We think this book will help put you at ease in what ever strange situation you come up against.

From "Your Secretary"

Your secretary represents you. You're the one who will be marked down if she manages to rub other people the wrong way -- and she can do it in a minute if she has developed the habit of asking "Who's calling?" over the telephone, or if she relays your orders as though they were her own -- so in the end you're the one who will have to tell her how to seem polite and helpful even as she turns away your callers, prods your juniors, lies to your seniors or otherwise looks after your interests.

When she new, it's easy.  You just sit her down, as a sort of confidential partner in your business of getting ahead, and tell her exactly how you want things done. She can't be offended by the orientation approach I'm sure you know this already but... Hand her this book, if you're pressed for time, or buy her a copy of Communications Handbook for Secretaries*, but manage to let her know that you notice and you care how she handles other people for you.

When she has already had time to settle into some of the bad habits discussed below, the job of correcting her is a bit touchy. You may have to appoint her chairman of a committee to look into the company's telephone manners, ask her to "get the girls together" to discuss a general letting-down you've noticed on the subject of businesslike dress in the office, or assign her to collect materials for a memo you want to write the office manager about business etiquette. You can be sure, however, that it will be worth whatever trouble you have to take to bring your secretary's manners up to a par with her stenography. If she is smooth she can be more effective, for you.

Before you start criticizing your secretary's manners, however, perhaps you had better take a look at your own manners toward your secretary.
* By Lucy Graves Mayo, one of our advisory editors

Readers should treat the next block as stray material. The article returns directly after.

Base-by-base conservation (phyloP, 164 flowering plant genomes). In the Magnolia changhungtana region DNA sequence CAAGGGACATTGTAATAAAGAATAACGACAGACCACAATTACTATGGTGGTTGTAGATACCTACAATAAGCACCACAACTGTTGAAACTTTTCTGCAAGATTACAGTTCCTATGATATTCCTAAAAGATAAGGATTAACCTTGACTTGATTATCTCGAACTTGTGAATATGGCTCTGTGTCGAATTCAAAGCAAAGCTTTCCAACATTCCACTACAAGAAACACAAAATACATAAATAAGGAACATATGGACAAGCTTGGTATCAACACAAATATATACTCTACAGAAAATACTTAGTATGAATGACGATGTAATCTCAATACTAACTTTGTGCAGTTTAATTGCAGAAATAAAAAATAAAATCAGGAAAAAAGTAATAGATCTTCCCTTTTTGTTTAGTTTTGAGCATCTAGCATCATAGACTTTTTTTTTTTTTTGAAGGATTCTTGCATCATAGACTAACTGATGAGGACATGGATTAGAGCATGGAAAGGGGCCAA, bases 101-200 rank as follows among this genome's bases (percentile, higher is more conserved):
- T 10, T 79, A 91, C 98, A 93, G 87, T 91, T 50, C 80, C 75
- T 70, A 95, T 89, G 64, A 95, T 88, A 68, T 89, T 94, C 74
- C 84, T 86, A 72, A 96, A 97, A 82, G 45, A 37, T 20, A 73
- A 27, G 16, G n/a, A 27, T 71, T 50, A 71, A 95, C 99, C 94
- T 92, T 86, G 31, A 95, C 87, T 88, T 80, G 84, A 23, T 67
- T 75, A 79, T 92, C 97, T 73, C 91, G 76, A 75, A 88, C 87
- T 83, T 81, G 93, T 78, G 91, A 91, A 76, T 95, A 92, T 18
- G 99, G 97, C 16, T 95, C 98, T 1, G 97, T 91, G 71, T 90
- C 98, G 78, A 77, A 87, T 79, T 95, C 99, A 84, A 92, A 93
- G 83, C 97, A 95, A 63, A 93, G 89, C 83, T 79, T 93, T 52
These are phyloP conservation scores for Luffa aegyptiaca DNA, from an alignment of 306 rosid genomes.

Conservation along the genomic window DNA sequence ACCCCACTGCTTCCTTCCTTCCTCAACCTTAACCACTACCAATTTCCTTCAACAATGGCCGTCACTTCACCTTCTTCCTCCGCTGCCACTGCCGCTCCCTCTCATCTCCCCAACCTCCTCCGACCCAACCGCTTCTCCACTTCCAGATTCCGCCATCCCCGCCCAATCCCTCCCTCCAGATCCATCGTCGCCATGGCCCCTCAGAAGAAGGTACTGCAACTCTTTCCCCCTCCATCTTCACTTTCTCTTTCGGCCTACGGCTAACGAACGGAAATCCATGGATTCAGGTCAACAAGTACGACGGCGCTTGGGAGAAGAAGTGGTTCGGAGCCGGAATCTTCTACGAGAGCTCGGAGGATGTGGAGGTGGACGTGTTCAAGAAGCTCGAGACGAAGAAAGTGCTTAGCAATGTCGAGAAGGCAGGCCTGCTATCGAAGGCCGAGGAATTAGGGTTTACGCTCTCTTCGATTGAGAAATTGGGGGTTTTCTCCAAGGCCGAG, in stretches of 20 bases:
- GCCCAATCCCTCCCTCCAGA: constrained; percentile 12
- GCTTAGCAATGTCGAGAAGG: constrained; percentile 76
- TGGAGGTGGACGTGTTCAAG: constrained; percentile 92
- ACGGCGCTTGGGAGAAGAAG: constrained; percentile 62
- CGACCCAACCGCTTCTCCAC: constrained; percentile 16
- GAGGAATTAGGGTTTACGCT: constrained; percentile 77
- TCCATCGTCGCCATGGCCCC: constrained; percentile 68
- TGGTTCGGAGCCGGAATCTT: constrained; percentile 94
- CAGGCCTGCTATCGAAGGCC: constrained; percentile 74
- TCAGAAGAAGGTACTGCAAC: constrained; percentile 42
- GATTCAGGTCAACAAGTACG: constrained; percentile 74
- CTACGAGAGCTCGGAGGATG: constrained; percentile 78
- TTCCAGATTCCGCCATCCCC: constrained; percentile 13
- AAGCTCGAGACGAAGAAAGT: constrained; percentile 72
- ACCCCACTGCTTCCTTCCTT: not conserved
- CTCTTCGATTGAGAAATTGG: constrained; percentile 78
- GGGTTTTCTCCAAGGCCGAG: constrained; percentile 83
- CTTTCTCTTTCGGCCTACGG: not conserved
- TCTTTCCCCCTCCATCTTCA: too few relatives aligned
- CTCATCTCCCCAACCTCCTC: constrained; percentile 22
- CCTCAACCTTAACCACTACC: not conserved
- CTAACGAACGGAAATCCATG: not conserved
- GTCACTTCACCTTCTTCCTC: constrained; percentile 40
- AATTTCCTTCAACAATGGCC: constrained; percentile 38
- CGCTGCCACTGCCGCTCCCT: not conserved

Show wives and kiddies what Daddy does all day
From "Your Wife and Your Work"

KEEP HER OUT OF IT, if you can.

You are lucky if she knows enough about the ways of the business world to act as a suitable sounding board -- or enough about the ways of womanhood to provide needed relief from business pressures. In a company where a certain amount of social mixing is necessary, you're lucky if she is a good hostess endowed with the knack of putting people at ease (a knack which usually includes empathy, the art of small talk and a nice sense of timing in the expression of controversial opinion.) It's nice if she wants what you want in your career; it helps if she understands when you have to work hard and late.

But -- note -- all these qualities operate AT HOME.

Your wife should stay out of your office, except by infrequent appointment to meet you there or except by invitation to one of those Open House events some companies stage in order to show wives and kiddies what Daddy does all day.

She should stay off your office wire, except on matters which can't await your call or your return home. And even when the mission itself has your approval, she should never deal directly with your employees or fellow-workers.

If she doesn't know these things instinctively, you'll have to risk telling her outright. Explain it in terms of "appearances," a concept women are usually quick to appreciate, and she shouldn't resent the lesson.

For your part, you should avoid dragging her name, activities or opinions into the business day. She's not a skeleton (we hope) to be kept hidden in a closet, but too many men quote their wives too often to hold the interest (and respect) of their associates. It may be true that the road to success is crowded with wives pushing their husbands along -- but try not to let it show in your case!

And by the way: when and if you do refer to your wife in a business conversation, do not speak of her as "MrsYourName." Call her "my wife" or, if the person you are speaking to knows her well enough to know her first name, "Mary." The reason is simple; in social usage, a man refers to his wife as "MrsHisname" only in speaking to servants and children. So using that form in business, even though the business rule is not so clear-cut, sounds a note of condescension.

The New Esquire Etiquette 1953